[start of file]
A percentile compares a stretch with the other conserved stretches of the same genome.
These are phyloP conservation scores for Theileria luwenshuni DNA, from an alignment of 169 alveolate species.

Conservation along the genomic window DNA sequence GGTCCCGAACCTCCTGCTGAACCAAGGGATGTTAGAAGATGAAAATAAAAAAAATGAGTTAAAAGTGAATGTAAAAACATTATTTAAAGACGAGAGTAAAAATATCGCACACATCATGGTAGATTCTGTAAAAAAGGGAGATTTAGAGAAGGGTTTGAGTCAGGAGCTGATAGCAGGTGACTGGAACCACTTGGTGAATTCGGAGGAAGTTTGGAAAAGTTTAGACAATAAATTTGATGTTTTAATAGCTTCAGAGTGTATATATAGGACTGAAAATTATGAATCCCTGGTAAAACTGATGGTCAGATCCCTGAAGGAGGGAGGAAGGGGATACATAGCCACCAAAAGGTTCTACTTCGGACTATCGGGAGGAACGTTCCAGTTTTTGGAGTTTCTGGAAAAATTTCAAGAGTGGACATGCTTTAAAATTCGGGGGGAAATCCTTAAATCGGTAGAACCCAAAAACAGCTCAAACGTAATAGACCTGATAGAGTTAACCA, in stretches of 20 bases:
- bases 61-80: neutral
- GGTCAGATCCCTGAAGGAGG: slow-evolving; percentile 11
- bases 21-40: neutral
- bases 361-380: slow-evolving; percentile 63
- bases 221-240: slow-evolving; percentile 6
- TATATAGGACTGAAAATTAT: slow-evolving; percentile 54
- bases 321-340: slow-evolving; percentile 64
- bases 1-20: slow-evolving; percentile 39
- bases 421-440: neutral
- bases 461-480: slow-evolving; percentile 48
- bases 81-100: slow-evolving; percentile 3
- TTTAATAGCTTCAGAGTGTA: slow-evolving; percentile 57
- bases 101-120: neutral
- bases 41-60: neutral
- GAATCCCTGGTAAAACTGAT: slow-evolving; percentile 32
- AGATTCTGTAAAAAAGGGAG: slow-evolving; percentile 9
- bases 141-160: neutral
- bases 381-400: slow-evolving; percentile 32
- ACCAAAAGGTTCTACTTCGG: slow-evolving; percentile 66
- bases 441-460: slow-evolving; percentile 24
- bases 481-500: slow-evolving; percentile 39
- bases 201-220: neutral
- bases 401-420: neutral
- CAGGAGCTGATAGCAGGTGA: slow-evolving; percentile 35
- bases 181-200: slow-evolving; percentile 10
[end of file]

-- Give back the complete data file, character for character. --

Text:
A percentile compares a stretch with the other conserved stretches of the same genome.
These are phyloP conservation scores for Theileria luwenshuni DNA, from an alignment of 169 alveolate species.

Conservation along the genomic window DNA sequence GGTCCCGAACCTCCTGCTGAACCAAGGGATGTTAGAAGATGAAAATAAAAAAAATGAGTTAAAAGTGAATGTAAAAACATTATTTAAAGACGAGAGTAAAAATATCGCACACATCATGGTAGATTCTGTAAAAAAGGGAGATTTAGAGAAGGGTTTGAGTCAGGAGCTGATAGCAGGTGACTGGAACCACTTGGTGAATTCGGAGGAAGTTTGGAAAAGTTTAGACAATAAATTTGATGTTTTAATAGCTTCAGAGTGTATATATAGGACTGAAAATTATGAATCCCTGGTAAAACTGATGGTCAGATCCCTGAAGGAGGGAGGAAGGGGATACATAGCCACCAAAAGGTTCTACTTCGGACTATCGGGAGGAACGTTCCAGTTTTTGGAGTTTCTGGAAAAATTTCAAGAGTGGACATGCTTTAAAATTCGGGGGGAAATCCTTAAATCGGTAGAACCCAAAAACAGCTCAAACGTAATAGACCTGATAGAGTTAACCA, in stretches of 20 bases:
- bases 61-80: neutral
- GGTCAGATCCCTGAAGGAGG: slow-evolving; percentile 11
- bases 21-40: neutral
- bases 361-380: slow-evolving; percentile 63
- bases 221-240: slow-evolving; percentile 6
- TATATAGGACTGAAAATTAT: slow-evolving; percentile 54
- bases 321-340: slow-evolving; percentile 64
- bases 1-20: slow-evolving; percentile 39
- bases 421-440: neutral
- bases 461-480: slow-evolving; percentile 48
- bases 81-100: slow-evolving; percentile 3
- TTTAATAGCTTCAGAGTGTA: slow-evolving; percentile 57
- bases 101-120: neutral
- bases 41-60: neutral
- GAATCCCTGGTAAAACTGAT: slow-evolving; percentile 32
- AGATTCTGTAAAAAAGGGAG: slow-evolving; percentile 9
- bases 141-160: neutral
- bases 381-400: slow-evolving; percentile 32
- ACCAAAAGGTTCTACTTCGG: slow-evolving; percentile 66
- bases 441-460: slow-evolving; percentile 24
- bases 481-500: slow-evolving; percentile 39
- bases 201-220: neutral
- bases 401-420: neutral
- CAGGAGCTGATAGCAGGTGA: slow-evolving; percentile 35
- bases 181-200: slow-evolving; percentile 10